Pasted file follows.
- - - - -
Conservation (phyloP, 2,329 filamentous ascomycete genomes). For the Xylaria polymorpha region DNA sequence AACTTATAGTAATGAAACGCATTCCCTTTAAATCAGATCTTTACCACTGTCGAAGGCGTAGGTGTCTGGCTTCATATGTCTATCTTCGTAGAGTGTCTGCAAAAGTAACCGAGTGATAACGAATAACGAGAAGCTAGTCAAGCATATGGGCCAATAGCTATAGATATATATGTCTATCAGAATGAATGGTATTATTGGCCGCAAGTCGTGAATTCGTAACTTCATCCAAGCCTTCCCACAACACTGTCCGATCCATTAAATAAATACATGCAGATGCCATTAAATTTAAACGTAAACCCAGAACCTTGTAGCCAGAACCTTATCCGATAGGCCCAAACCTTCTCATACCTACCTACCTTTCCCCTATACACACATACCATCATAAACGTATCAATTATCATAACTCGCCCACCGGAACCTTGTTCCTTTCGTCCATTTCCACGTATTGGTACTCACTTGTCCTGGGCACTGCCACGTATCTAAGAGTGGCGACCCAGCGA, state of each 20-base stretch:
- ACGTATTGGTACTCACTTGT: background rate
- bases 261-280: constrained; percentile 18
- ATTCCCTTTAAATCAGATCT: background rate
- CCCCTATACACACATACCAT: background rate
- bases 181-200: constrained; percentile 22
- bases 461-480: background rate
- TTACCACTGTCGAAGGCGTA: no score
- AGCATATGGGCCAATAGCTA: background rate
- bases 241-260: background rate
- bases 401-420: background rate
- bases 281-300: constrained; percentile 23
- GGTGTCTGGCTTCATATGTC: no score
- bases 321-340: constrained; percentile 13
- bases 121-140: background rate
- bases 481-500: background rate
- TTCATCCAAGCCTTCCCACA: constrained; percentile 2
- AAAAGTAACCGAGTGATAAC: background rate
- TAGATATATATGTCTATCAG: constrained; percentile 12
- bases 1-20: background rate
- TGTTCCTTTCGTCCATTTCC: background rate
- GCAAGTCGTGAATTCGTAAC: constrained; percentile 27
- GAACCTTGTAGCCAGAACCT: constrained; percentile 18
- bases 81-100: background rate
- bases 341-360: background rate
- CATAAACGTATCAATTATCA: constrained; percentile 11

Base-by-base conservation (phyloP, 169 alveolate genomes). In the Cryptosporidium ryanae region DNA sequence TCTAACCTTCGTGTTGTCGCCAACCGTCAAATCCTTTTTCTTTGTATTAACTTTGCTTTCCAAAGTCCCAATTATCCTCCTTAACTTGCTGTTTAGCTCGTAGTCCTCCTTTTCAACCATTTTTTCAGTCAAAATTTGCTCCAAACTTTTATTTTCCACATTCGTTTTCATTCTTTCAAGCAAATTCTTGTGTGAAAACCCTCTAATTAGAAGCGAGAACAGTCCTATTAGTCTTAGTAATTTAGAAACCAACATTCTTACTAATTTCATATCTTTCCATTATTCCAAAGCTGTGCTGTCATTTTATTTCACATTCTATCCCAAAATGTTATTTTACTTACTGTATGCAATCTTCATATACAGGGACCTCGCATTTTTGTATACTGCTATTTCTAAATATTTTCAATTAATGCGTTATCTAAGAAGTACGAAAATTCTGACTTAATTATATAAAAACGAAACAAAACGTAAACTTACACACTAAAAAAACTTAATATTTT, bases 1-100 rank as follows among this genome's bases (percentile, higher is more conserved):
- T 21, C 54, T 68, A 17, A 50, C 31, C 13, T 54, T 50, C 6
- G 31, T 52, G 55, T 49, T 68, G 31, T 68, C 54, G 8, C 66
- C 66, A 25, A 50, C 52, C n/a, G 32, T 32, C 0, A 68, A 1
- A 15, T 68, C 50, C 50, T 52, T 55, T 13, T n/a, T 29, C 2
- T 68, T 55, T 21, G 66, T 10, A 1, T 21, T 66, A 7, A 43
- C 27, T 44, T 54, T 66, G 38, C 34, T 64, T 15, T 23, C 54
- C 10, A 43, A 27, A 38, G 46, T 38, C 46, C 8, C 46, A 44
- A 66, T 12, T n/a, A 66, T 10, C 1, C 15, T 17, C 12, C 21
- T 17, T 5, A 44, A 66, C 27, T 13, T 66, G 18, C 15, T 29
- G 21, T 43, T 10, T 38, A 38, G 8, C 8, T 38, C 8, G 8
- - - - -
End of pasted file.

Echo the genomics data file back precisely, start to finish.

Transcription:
Conservation (phyloP, 2,329 filamentous ascomycete genomes). For the Xylaria polymorpha region DNA sequence AACTTATAGTAATGAAACGCATTCCCTTTAAATCAGATCTTTACCACTGTCGAAGGCGTAGGTGTCTGGCTTCATATGTCTATCTTCGTAGAGTGTCTGCAAAAGTAACCGAGTGATAACGAATAACGAGAAGCTAGTCAAGCATATGGGCCAATAGCTATAGATATATATGTCTATCAGAATGAATGGTATTATTGGCCGCAAGTCGTGAATTCGTAACTTCATCCAAGCCTTCCCACAACACTGTCCGATCCATTAAATAAATACATGCAGATGCCATTAAATTTAAACGTAAACCCAGAACCTTGTAGCCAGAACCTTATCCGATAGGCCCAAACCTTCTCATACCTACCTACCTTTCCCCTATACACACATACCATCATAAACGTATCAATTATCATAACTCGCCCACCGGAACCTTGTTCCTTTCGTCCATTTCCACGTATTGGTACTCACTTGTCCTGGGCACTGCCACGTATCTAAGAGTGGCGACCCAGCGA, state of each 20-base stretch:
- ACGTATTGGTACTCACTTGT: background rate
- bases 261-280: constrained; percentile 18
- ATTCCCTTTAAATCAGATCT: background rate
- CCCCTATACACACATACCAT: background rate
- bases 181-200: constrained; percentile 22
- bases 461-480: background rate
- TTACCACTGTCGAAGGCGTA: no score
- AGCATATGGGCCAATAGCTA: background rate
- bases 241-260: background rate
- bases 401-420: background rate
- bases 281-300: constrained; percentile 23
- GGTGTCTGGCTTCATATGTC: no score
- bases 321-340: constrained; percentile 13
- bases 121-140: background rate
- bases 481-500: background rate
- TTCATCCAAGCCTTCCCACA: constrained; percentile 2
- AAAAGTAACCGAGTGATAAC: background rate
- TAGATATATATGTCTATCAG: constrained; percentile 12
- bases 1-20: background rate
- TGTTCCTTTCGTCCATTTCC: background rate
- GCAAGTCGTGAATTCGTAAC: constrained; percentile 27
- GAACCTTGTAGCCAGAACCT: constrained; percentile 18
- bases 81-100: background rate
- bases 341-360: background rate
- CATAAACGTATCAATTATCA: constrained; percentile 11

Base-by-base conservation (phyloP, 169 alveolate genomes). In the Cryptosporidium ryanae region DNA sequence TCTAACCTTCGTGTTGTCGCCAACCGTCAAATCCTTTTTCTTTGTATTAACTTTGCTTTCCAAAGTCCCAATTATCCTCCTTAACTTGCTGTTTAGCTCGTAGTCCTCCTTTTCAACCATTTTTTCAGTCAAAATTTGCTCCAAACTTTTATTTTCCACATTCGTTTTCATTCTTTCAAGCAAATTCTTGTGTGAAAACCCTCTAATTAGAAGCGAGAACAGTCCTATTAGTCTTAGTAATTTAGAAACCAACATTCTTACTAATTTCATATCTTTCCATTATTCCAAAGCTGTGCTGTCATTTTATTTCACATTCTATCCCAAAATGTTATTTTACTTACTGTATGCAATCTTCATATACAGGGACCTCGCATTTTTGTATACTGCTATTTCTAAATATTTTCAATTAATGCGTTATCTAAGAAGTACGAAAATTCTGACTTAATTATATAAAAACGAAACAAAACGTAAACTTACACACTAAAAAAACTTAATATTTT, bases 1-100 rank as follows among this genome's bases (percentile, higher is more conserved):
- T 21, C 54, T 68, A 17, A 50, C 31, C 13, T 54, T 50, C 6
- G 31, T 52, G 55, T 49, T 68, G 31, T 68, C 54, G 8, C 66
- C 66, A 25, A 50, C 52, C n/a, G 32, T 32, C 0, A 68, A 1
- A 15, T 68, C 50, C 50, T 52, T 55, T 13, T n/a, T 29, C 2
- T 68, T 55, T 21, G 66, T 10, A 1, T 21, T 66, A 7, A 43
- C 27, T 44, T 54, T 66, G 38, C 34, T 64, T 15, T 23, C 54
- C 10, A 43, A 27, A 38, G 46, T 38, C 46, C 8, C 46, A 44
- A 66, T 12, T n/a, A 66, T 10, C 1, C 15, T 17, C 12, C 21
- T 17, T 5, A 44, A 66, C 27, T 13, T 66, G 18, C 15, T 29
- G 21, T 43, T 10, T 38, A 38, G 8, C 8, T 38, C 8, G 8